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Pak Hindus who came to India say CAB will end hardships

Source: PTI
December 11, 2019 00:09 IST
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IMAGE: Hindu refugees from Pakistan celebrate after Lok Sabha passes the Citizenship (Amendment) Bill, 2019, at Majnu Ka Teela in New Delhi on Tuesday. Photograph: ANI Photo

When Sona Das, 42, left his home in Pakistan's Hyderabad and came to Delhi on a cold winter night in 2011, he did not know what would become of him and his family.

After eight years of hardships, Das and family finally have something to cheer about: The Citizenship (Amendment) Bill, which seeks to give Indian nationality to non-Muslim refugees from Pakistan, Bangladesh and Afghanistan. The bill was passed in Lok Sabha on Monday.

Around 750 people live in makeshift tents and unplastered walls with metal roofs in Majnu Ka Tila area in Delhi. Most of them work as daily wagers, while a few youngsters have set up stalls to sell mobile covers.

 

"We cook on earthen stoves and use solar batteries to light up our homes. Only two or three houses have got television sets. Municipal bodies have made arrangement for water. But there is no sewer network," Das said.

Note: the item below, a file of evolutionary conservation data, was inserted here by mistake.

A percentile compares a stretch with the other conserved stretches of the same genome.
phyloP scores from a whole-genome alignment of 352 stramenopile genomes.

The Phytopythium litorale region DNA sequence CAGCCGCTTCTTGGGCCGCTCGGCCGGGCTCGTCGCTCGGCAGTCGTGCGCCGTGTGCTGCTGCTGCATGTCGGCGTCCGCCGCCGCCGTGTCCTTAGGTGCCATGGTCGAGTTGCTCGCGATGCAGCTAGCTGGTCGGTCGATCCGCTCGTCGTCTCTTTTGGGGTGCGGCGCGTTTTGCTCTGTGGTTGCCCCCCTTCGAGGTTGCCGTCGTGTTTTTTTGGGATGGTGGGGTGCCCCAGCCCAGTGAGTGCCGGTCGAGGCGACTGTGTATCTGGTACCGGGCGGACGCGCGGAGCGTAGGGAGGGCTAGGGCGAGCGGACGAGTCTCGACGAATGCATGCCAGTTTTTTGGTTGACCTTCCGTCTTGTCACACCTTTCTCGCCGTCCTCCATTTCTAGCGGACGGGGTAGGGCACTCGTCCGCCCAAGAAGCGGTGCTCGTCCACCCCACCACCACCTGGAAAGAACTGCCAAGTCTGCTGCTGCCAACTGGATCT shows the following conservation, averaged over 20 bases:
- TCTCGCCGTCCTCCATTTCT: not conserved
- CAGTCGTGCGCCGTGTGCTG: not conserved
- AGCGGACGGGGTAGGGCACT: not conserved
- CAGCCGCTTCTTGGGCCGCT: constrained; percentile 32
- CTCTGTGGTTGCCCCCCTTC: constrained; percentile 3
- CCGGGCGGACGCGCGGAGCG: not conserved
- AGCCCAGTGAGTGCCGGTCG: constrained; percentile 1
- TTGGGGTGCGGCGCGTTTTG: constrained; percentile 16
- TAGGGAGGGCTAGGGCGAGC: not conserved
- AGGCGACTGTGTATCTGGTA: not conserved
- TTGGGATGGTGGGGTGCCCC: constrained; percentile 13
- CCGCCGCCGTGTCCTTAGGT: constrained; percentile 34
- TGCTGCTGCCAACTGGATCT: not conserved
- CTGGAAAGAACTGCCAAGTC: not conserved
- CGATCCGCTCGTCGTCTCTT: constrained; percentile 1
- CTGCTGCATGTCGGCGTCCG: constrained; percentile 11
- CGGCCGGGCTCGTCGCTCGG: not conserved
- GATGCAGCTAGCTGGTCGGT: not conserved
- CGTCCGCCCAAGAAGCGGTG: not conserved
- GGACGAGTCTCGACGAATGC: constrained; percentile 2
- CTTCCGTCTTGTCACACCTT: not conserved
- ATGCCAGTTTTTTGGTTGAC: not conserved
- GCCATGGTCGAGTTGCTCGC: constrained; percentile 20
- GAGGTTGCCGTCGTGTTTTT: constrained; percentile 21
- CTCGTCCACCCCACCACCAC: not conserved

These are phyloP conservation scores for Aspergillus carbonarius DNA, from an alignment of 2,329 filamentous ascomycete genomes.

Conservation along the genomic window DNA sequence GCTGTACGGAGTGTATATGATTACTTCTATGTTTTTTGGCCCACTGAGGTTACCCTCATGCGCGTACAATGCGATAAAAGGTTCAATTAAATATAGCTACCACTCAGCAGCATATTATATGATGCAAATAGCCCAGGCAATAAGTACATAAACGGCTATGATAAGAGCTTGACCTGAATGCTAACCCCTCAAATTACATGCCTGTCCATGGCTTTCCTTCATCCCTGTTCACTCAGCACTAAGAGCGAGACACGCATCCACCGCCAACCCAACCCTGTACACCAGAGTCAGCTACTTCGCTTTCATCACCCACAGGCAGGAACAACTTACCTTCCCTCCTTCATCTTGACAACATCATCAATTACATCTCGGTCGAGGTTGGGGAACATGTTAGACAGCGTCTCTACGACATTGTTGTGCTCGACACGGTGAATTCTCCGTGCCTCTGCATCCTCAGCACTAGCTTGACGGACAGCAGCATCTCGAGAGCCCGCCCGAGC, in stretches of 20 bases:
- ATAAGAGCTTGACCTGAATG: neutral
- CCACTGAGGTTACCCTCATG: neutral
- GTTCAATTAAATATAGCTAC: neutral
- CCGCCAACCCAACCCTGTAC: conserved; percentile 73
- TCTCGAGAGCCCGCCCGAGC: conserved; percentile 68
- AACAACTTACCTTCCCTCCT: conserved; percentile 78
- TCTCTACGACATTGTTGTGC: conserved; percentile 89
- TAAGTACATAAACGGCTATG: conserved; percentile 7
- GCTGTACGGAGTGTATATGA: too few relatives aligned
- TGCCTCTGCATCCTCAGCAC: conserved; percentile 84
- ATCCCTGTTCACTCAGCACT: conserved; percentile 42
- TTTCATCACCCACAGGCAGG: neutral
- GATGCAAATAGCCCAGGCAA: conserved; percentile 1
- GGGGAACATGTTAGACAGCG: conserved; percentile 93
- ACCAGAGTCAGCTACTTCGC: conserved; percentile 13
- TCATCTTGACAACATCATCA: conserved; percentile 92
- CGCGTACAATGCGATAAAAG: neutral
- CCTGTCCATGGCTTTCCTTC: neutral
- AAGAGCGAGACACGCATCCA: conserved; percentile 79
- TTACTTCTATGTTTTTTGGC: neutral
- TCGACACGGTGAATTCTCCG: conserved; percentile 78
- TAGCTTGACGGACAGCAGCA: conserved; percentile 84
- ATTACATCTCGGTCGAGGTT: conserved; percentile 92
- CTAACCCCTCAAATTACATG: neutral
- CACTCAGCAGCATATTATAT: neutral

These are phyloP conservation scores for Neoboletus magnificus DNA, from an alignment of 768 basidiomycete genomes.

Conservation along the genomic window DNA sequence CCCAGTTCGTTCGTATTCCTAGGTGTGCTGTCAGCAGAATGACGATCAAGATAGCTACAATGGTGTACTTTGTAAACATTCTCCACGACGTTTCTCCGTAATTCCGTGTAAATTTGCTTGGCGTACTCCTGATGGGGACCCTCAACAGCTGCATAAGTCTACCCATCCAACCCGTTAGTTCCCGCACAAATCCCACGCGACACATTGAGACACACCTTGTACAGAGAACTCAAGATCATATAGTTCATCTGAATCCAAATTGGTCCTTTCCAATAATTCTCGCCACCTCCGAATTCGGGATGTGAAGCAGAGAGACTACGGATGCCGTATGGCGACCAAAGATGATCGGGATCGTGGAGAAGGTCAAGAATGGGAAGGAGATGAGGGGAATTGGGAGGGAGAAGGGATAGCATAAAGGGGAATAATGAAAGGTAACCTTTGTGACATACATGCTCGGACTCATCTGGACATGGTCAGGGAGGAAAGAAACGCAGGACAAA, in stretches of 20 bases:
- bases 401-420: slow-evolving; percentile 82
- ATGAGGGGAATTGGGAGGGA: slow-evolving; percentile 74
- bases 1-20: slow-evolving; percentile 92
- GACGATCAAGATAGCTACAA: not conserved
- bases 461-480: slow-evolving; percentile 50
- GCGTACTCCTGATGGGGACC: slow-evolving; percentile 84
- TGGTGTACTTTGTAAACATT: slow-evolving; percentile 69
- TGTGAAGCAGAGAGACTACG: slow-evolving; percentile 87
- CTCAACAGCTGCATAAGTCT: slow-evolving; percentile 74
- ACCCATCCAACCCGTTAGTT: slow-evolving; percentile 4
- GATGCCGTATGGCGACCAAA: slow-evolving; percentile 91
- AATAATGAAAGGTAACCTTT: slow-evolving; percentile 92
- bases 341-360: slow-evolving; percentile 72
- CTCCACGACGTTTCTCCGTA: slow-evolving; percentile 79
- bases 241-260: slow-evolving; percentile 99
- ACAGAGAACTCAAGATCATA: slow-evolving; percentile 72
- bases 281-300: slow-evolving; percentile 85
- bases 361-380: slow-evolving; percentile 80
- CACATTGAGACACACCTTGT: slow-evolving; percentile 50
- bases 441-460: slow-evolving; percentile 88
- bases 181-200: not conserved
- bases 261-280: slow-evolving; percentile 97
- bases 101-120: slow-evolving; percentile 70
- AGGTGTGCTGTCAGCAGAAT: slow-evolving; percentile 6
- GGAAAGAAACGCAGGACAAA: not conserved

Dahramveer Bagri, 43, who led a group of 484 Pakistani Hindus to Delhi in 2013, said, "NGOs have been kind enough to provide us basic healthcare. There are a few good people who have been raising our issues."

The days of hardships will be finally over 'if we get the citizenship', he added.

Huddled into small groups, people in the locality on Tuesday welcomed the move by the government and discussed what would change if the bill is passed in Rajya Sabha on Wednesday.

Bagri said, "What's most unsafe is when Pakistani Hindus are asked to establish their identify when something bad happens, like a theft, for example."

"Secondly, we do not have regular work. Citizenship will change things for better," he added.

Rajini Bagari, 26, said things would be a lot better with a voter id card that declares her as an Indian citizen.

"There are many government schemes which are out of our reach now. If we get citizenship, political parties and governments will care for us," she said.

The government is hopeful it will be able to pass the bill in Rajya Sabha, despite a boost in numbers of those opposing it.

Though the opposition has slammed the bill, alleging it is discriminatory against Muslims and violates the Constitution, Union Home Minister Amit Shah has asserted that people belonging to any religion should not have any fear under the Modi government.

The proposed law will give relief to those minorities who have been living a painful life after facing persecution in neighbouring countries, he said.

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